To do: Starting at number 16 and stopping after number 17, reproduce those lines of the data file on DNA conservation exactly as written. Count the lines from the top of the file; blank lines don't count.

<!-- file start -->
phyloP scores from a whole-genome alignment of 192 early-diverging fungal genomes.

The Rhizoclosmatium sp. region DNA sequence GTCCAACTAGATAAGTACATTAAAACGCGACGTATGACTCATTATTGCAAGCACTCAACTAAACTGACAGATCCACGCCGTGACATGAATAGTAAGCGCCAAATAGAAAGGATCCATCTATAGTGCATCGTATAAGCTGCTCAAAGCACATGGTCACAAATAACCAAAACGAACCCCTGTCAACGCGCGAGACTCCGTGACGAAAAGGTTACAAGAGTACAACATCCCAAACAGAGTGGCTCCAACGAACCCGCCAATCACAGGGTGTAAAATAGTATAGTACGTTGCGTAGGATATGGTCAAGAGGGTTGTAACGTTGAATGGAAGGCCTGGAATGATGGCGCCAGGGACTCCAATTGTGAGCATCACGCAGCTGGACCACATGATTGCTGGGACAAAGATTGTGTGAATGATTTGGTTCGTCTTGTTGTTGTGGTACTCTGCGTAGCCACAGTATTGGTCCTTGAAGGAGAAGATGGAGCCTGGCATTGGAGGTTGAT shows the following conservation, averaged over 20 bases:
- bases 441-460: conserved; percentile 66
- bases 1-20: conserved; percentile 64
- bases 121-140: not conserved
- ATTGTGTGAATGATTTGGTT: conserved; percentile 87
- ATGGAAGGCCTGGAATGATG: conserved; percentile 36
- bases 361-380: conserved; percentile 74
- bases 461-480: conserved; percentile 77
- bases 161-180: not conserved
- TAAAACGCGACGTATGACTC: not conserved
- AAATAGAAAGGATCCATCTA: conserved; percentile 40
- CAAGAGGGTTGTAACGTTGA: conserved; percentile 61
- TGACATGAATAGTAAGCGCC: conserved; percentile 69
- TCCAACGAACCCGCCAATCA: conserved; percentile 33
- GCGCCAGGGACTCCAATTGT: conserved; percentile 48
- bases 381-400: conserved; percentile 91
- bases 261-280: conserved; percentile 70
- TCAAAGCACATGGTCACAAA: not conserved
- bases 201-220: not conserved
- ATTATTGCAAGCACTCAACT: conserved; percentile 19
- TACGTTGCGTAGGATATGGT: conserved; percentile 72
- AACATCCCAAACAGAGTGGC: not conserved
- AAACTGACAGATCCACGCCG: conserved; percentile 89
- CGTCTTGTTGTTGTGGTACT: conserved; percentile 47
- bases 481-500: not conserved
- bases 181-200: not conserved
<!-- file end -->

- GCGCCAGGGACTCCAATTGT: conserved; percentile 48
- bases 381-400: conserved; percentile 91